Saturday, January 19, 2008

Skipping around, socioeconomically

Like most people, my relationship with things is related to my relationship with money. When I was a child, my family started out working class, and worked its way up to middle class. I had a lot of typical middle class experiences, with private school, and my parents helping me out financially long after I moved out, but I remembered our not-so-secure start. We had friends and family who were still there.

College was a mixed bag—I wasn’t well-off, but I wasn’t poor. I worked hard, with at least one job all the way through, but between my jobs and my parents help, I had plenty of money to buy new clothes and go out partying. I wasn’t buying the designer stuff, but I wasn’t avoiding the mall, either.

When I got married, things went downhill, money-wise. I had my daughter 10 months and 2 days after we got married, and we didn’t have much money. We didn’t fall under the poverty line at first, but we were just over the top. After my ex and I went back to college, we did fall under the poverty line, but we had enough financial assistance to get by. Plus, my parents were still helping out. This was a really hard time for me, because it was very different from any other time I remembered. I avoided stores, because the amount of stuff I simply could not buy depressed me. When I went to the grocery store, I had to keep a running total in my head to ensure that I didn’t exceed our extremely meager food budget. I couldn’t afford to decorate my home in a way that I liked—it was all hand-me-downs or doing without.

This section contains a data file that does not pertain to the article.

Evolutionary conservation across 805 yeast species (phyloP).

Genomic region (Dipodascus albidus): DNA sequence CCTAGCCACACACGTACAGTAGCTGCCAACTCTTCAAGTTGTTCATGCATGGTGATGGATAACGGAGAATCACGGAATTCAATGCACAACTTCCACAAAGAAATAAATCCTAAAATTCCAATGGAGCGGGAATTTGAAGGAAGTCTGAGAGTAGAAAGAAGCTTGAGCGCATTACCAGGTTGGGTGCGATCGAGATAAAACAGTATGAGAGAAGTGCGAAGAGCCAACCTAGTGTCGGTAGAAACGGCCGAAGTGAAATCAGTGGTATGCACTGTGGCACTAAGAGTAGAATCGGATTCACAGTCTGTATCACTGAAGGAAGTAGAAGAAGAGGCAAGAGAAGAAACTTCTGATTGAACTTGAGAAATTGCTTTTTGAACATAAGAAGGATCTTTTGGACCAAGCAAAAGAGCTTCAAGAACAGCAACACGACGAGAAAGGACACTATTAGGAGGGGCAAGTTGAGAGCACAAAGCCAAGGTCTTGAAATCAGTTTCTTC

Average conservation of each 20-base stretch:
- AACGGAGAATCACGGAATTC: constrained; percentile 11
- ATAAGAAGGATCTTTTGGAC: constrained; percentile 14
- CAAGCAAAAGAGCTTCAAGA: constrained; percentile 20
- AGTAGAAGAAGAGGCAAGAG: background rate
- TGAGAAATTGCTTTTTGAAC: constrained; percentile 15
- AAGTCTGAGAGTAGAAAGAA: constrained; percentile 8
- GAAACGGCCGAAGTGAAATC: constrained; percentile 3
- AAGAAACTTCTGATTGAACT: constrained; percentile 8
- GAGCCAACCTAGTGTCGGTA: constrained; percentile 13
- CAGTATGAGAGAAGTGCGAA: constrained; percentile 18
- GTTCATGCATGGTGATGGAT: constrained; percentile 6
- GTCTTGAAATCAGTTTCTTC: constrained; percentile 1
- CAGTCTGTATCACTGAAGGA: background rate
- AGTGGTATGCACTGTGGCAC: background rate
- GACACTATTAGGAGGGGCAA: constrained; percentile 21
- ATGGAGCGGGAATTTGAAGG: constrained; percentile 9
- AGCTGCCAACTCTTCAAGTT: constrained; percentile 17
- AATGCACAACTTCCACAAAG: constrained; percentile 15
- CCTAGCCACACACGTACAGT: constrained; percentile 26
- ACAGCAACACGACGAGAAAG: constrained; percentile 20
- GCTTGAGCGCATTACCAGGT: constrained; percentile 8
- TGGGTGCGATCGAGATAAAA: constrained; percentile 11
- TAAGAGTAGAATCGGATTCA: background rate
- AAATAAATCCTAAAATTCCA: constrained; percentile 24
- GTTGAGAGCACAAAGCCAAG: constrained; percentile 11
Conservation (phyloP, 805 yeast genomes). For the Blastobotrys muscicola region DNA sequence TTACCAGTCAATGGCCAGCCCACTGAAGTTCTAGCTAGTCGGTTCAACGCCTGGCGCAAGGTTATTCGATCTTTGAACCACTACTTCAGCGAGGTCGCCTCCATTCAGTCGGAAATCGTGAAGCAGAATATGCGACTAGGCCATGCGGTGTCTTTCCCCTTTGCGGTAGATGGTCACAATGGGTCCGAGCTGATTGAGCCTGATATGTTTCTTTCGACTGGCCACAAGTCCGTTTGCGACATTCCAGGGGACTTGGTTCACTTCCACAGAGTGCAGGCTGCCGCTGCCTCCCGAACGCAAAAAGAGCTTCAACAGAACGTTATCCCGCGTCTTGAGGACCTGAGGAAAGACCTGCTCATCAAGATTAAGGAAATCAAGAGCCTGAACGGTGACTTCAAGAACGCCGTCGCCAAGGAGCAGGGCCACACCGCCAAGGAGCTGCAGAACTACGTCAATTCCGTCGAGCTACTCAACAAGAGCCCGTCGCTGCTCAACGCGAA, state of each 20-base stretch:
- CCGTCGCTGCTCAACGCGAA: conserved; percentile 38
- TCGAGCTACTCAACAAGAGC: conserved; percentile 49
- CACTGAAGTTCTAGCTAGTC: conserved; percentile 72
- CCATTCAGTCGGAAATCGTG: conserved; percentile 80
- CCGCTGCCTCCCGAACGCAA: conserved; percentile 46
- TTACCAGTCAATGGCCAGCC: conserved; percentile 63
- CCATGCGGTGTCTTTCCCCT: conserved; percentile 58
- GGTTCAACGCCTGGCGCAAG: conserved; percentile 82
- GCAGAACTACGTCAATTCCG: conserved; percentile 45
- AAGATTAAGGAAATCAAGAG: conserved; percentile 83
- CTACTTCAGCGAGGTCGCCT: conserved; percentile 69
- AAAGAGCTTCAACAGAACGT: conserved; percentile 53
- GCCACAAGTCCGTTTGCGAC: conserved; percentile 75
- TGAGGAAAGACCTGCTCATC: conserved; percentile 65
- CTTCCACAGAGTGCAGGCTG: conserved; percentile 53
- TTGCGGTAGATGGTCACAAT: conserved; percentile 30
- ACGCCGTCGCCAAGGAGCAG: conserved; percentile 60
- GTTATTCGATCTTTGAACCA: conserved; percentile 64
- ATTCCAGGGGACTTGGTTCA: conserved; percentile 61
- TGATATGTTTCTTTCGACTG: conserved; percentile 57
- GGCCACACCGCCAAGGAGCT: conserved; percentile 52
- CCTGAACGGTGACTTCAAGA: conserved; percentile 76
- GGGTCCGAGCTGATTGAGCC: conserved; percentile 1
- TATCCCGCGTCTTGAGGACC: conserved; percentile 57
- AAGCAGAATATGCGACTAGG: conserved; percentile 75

Around the time I got divorced, I got my first professional job with my new college degree. I also had a second child, increasing my expenses. It took a while to pull myself out of the debt and just get some of the basic things we needed, and get out of the expensive daycare years. But now, I am doing well in my job, comfortably ensconced in the middle class, no full-time daycare fees to pay, doing pretty well.

I still remember vividly those poor years, though. They make it even harder for me to moderate my spending. When I go to the grocery store, I buy what I like. At a minimum, I can think about how much we will be home, and whether I am just buying too much volume, but I simply cannot keep a running total of what I am spending, even when I am buying groceries near the end of a pay period with not too much money in the checking account.